BRIGHTON PHOTO BIENNIAL / FRINGE 2010 – THE REVIEWS PART 1
BRIGHTON PHOTO BIENNIAL / FRINGE 2010 THE REVIEWS PART 1 – THE HOUSE OF THE VERNACULAR (FABRICA GALLERY), TRANSMISSION (THE OLD CO-OP BUILDING) & ONE WEEK IN MOSCOW (MARWOOD STUDIOS)
So, we are hot amongst the most exciting Photographic event to happen in Brighton…ever! The Brighton Biennial has reared its head again, launching last weekend – and tugging at the reigns this year is non other than Martin Parr. An absolute coup for the Biennial to get him as the curator of this years shows and you can already see the impact his drive, imagination and connections have had.
If you are interested in photography or even if you are not – the Biennial this year is going to offer you something of interest and I suggest you check out as much of it as you can…as its rare you get so many amazing and international photographers displaying work in your own yard. And, of course, alongside the curated exhibitions are hundreds of photographers putting on their own shows as part of the Photo Fringe.
So, with that in mind, I thought I would do a series of reviews of the best shows that I see whilst I work my way around the Biennial and Fringe events. Below are three of my favourates from my first day of wandering around the wealth of amazing work this years biennial has to offer.
THE HOUSE OF THE VERNACULAR
Now you could argue I am biased because I help out at Fabrica and so I am including the show in my reviews because of that.
But I am not and I haven’t!
It’s in because it is an amazing show, in fact, probably the best I have seen come out of Fabrica. This show shouts of Martin Parr, it is almost like stepping into his mind and having a stroll around, seeing the world as he sees it – a bit Being John Malkovich if you will. The exhibition is not so much about individual photographers work, but instead collections of images that have been amassed and edited by artists. In all, the space is divided into 7 separate rooms – each housing its own collection of themed images.
These range from photographs of bins to men in hats. Interiors of African dictators airplanes to North Brazilian hand painted images of dead people…they are a diverse and disparate range of quite strange yet familiar photographs. The exhibition space itself has been set up although you are walking through a house – with each room being lovingly decorated to fit the theme of the photographs it houses. So you do actually walk through an airplane or a city street, the gallery space becoming part of a living exhibition.
The result being the whole place is a sensory treat which completely encapsulates you and makes the images seem completely at home despite their being completely out of context in Brighton. Often amusing or surreal and sometimes bordering on the uncanny – the photographs housed in the exhibition give a unique view of the human condition in its many forms. Whilst they should feel unfamiliar and awkward to look at, the images sit perfectly alongside each other, and in their unique surroundings and this alternative world, somehow it feels right.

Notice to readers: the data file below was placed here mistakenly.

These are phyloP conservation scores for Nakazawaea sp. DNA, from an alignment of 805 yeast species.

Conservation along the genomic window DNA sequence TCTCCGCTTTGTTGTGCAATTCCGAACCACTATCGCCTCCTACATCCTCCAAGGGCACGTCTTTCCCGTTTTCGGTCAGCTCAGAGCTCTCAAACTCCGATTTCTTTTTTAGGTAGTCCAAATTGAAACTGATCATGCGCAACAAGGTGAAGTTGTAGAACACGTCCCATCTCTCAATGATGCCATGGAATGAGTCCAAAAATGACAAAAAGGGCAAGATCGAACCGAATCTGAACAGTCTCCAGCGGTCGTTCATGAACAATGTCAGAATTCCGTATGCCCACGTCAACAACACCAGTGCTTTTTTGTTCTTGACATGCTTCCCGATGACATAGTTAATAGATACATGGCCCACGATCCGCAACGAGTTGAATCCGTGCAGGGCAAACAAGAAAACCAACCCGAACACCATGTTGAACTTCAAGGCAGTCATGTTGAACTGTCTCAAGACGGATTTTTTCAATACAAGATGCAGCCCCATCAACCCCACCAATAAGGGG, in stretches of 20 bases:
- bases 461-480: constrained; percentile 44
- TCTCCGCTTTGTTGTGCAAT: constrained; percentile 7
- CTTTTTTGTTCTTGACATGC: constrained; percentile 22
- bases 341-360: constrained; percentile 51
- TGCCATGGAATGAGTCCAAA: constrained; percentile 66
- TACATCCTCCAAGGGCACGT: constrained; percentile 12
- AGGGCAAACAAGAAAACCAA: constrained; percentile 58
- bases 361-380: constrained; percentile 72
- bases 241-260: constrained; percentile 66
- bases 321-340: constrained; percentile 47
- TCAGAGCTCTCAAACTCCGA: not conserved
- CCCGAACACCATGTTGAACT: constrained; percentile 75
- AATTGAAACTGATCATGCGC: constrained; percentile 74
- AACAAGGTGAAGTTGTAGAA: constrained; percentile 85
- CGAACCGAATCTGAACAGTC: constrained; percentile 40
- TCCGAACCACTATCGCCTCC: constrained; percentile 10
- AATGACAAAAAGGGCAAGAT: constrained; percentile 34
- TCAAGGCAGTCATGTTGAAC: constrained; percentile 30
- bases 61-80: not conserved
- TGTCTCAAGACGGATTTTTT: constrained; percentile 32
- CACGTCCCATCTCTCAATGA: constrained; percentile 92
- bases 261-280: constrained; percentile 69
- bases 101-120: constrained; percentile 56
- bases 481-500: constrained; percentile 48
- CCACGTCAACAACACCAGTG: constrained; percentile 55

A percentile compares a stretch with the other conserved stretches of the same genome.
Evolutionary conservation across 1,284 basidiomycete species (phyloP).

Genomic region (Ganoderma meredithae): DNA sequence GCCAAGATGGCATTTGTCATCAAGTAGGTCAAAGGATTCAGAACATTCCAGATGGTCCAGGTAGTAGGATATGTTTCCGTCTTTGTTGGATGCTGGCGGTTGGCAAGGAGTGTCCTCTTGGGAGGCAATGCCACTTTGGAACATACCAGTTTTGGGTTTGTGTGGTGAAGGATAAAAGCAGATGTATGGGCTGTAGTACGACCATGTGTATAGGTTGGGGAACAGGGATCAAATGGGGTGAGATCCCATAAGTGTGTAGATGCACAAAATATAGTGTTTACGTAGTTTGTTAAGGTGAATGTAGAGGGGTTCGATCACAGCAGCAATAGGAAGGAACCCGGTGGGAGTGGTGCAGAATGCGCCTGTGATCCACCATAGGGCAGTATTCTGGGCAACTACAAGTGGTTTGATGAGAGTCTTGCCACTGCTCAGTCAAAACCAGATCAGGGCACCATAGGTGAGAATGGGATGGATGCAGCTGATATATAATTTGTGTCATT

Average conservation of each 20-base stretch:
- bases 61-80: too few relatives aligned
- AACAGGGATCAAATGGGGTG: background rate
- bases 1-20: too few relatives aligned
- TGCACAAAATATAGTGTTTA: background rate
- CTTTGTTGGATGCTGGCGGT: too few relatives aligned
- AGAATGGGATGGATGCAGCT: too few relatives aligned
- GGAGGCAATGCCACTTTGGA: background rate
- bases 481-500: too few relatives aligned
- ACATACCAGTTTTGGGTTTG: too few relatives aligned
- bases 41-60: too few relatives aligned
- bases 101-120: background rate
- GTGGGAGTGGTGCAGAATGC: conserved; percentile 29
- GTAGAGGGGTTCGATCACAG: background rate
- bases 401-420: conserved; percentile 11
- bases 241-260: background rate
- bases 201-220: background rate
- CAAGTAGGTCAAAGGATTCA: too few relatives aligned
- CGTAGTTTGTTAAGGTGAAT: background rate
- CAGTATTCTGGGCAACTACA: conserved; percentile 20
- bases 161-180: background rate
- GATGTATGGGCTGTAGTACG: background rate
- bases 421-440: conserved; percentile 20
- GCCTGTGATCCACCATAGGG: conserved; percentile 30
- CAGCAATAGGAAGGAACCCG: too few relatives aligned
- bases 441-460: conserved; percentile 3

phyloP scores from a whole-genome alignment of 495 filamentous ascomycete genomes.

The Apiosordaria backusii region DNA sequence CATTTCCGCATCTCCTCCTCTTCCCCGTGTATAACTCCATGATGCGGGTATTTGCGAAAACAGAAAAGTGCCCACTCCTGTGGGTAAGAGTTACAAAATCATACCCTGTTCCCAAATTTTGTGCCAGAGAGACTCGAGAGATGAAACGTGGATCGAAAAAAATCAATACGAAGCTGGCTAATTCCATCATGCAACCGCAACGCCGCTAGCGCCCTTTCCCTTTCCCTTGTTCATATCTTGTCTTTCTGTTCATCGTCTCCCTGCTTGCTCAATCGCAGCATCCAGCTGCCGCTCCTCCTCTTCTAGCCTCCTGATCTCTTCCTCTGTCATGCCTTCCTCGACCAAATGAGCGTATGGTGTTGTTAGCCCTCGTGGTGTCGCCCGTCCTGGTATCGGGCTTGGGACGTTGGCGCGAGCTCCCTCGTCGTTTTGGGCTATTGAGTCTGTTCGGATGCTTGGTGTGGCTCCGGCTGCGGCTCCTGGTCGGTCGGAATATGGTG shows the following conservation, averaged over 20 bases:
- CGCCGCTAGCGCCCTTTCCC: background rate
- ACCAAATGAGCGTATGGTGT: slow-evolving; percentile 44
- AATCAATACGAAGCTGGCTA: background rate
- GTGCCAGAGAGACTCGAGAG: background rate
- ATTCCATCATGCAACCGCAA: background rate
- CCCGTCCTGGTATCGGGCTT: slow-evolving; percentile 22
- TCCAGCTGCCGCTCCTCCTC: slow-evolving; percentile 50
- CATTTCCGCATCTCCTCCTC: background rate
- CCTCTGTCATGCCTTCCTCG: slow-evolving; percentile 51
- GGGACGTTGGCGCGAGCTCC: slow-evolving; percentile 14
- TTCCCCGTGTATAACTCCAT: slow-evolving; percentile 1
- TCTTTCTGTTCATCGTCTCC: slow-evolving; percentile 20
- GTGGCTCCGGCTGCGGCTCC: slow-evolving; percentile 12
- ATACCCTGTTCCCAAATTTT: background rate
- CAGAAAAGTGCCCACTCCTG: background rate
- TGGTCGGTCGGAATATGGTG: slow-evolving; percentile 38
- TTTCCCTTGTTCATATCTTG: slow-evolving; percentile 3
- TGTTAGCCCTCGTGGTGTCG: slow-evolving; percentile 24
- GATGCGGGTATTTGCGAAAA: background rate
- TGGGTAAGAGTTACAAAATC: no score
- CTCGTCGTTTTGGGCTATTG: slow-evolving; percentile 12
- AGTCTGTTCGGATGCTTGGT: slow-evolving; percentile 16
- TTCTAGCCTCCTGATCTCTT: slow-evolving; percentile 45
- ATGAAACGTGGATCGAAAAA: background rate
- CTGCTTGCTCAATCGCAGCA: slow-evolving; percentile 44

The collections were curated by Martin Parr and so his aesthetic and comic look on the world and it inhabitants very much runs through the whole show. Words cannot really do justice to it and it very much has to be seen to be experienced. One thing is certain – you won’t often get a chance to visit such a unique and interested photographic exhibition as this.
The next show I have chosen is located in the Co-Op building on London Road. This location is the home to a huge amount of work this year – both the Biennial curated shows and the many fringe shows are using the space – so it is a great place to head to see dozens of photographers under one roof. I only had a chance to check out a small part of the exhibitions on offer and was particularly struck by a couple of the photographers showing as part of the Transmission collective.
This exhibition is a collaborative effort by 6 University of Brighton students who have occupied the glass fronted space of the Co-op building, on the corner of London Road and Bak
er Street. The two photographers that stood out for me were Sam Wilcox and Martin Seeds – both of whom were showing quite alternative work from the usual clean cut and sharp lines of photography.
Sam Wilcox’s project ‘Grey Matter’ is summed up on their website as:
The project is a response to: memory, archive, history, social structure and the medium itself. This latest work is a visual expression of the artist’s own feeling to ancestry, and the ‘Family Album’.
For me, the images sat beautifully in this abandoned department store location, as they almost look like they have been taken through an closed shop that has had its windows painted in that white stuff! I am not entirely sure how he has created the photographs, but they look like they look like prints that have been left in the developer too long and picked up the silver halide that dirties the trays. Or perhaps he has used liquid light and exposed the images onto the painted surface – which would explain the brush like marks.